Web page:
Most of our walleyes were caught on a jig and minnow combination that we fished by barely dragging or deadsticking it right on the bottom. We were using 1/4 and 3/8-ounce Berkley Essentials jigheads rigged with the new Berkley MaxScent Flatnose minnow and tipped with a live minnow. Because we had a very short window of fishing time, and Katie hadn’t done much fishing, I thought that using live bait might help her feel the hits and give her time to set the hook. Off camera, we managed to catch a number of fish using just the jig and Flatnose minnow, without any live bait, so there’s no question that these walleyes are cooperative no matter how you choose to fish for them.

birch point camp shypit family

Bob Izumi with Jody Shypit (left) and his son Jeremy.

Jody Shypit and his son Jeremy joined us for shore lunch and it wasn’t long before Dale and the boys had the assembly line going. The next thing you know we were eating fresh walleyes. We had some potatoes and beans to go along with some of the freshest walleyes you’ll ever get. There’s just something about a shore lunch that makes everything taste phenomenal. We went back out fishing in the afternoon and caught several more walleyes up to 4 pounds before deciding to call it a day, as Katie had to head back to Fort Frances.

timber point camp shorelunch

That evening I asked Dale how the crappie fishing would be and his reply was that we could go and give it a shot, so we went out the next morning and just hammered slab-sized crappies. Most of the fish we caught were suspended five to 10 feet off the bottom over about 30 feet of water and the fishing was absolutely awesome. We used 1/8 ounce Berkley Essentials jigheads rigged with a 2-inch Berkley Power Minnow that I cut about 1/2 an inch off of, and tipped with small minnows. We also caught fish on jigs tipped just with minnows, without the PowerBait. Pink and yellow heads seemed to work very well. We also caught some crappies on the smallest Johnson Thinfisher in a gold colour.

We caught about 20 big, slab-sized crappies in a couple of hours of fishing just a short boat ride from the camp. Many of these fish were in that 1 to 1 3/4 pound range. They were definitely big crappies. Because the crappies were suspended, it was important to keep your jig above the fish in order to get bit. If you dropped your bait below them, you’d catch 99% fewer fish. We used our electronics to see the schools of crappies, and we’d hold our jigs just above them. You could watch the fish come up and all of a sudden you’d feel a little bit of dead weight because they were hitting very lightly. One of the keys with the little jigheads we were using was to just lift the rod when you felt weight. Because crappies have such thin cartilage around their mouths, you need to be gentle with your hooksets so you don’t tear the hook out of their soft mouths.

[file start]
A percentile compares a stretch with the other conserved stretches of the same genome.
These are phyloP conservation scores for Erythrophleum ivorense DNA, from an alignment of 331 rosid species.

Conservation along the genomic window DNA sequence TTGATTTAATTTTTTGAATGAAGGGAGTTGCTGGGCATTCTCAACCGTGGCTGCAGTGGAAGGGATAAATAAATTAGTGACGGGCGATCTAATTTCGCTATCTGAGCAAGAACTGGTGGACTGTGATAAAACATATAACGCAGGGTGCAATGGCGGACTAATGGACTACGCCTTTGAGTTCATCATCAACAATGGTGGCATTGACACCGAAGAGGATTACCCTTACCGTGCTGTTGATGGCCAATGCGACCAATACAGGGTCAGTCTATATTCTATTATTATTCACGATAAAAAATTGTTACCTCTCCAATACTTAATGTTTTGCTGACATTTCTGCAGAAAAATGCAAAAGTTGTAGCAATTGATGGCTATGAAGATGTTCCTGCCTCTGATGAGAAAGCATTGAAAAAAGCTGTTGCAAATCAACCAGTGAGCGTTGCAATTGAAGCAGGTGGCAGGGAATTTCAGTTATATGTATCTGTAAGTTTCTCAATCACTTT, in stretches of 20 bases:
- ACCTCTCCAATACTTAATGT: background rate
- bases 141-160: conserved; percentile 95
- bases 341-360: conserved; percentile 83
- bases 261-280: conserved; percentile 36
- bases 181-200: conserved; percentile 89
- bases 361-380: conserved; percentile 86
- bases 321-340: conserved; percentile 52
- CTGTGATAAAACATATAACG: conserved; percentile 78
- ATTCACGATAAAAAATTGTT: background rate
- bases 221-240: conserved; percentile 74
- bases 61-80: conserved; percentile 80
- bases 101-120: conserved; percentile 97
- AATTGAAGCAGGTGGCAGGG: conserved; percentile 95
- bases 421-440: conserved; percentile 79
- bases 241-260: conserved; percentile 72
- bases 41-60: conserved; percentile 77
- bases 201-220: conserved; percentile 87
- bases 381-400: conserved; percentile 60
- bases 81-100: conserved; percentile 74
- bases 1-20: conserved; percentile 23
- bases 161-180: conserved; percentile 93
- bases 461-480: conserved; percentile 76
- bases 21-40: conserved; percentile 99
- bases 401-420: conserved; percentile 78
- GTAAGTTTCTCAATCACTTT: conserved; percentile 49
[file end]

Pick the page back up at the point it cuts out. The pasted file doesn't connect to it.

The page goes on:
timber point camp crappie

Dale La Belle with a slab-sized crappie.

What really made this trip special was the easy fishing we encountered in our day and a half up there. We literally drove up there, got a couple of TV show segments shot on a couple of different species, then packed up the truck for the ride home.

la belles birch point camp dock on lake

For me, the highlight of the trip was getting the chance to know Dale and his extended family. The people in this part of Ontario are very down-to-earth, hardcore fishing fanatics and just good, all-around friendly folks. Meeting and spending time with them, along with the great fishing, made this a trip that I wish I had done years ago. Now, having been there and meeting the gang at La Belle’s, I’ll definitely be back—whether they want me or not!

(All photo credits: Bob Izumi)

Find Your True North
Sign up now to get stories, news, and travel tips
We will never spam you and will never share your e-mail. Please see our privacy policy.
Thank you for subscribing!

Featured articles

Find Your True North
Sign up now to get stories, news, and travel tips
We will never spam you and will never share your e-mail. Please see our privacy policy.
Thank you for subscribing!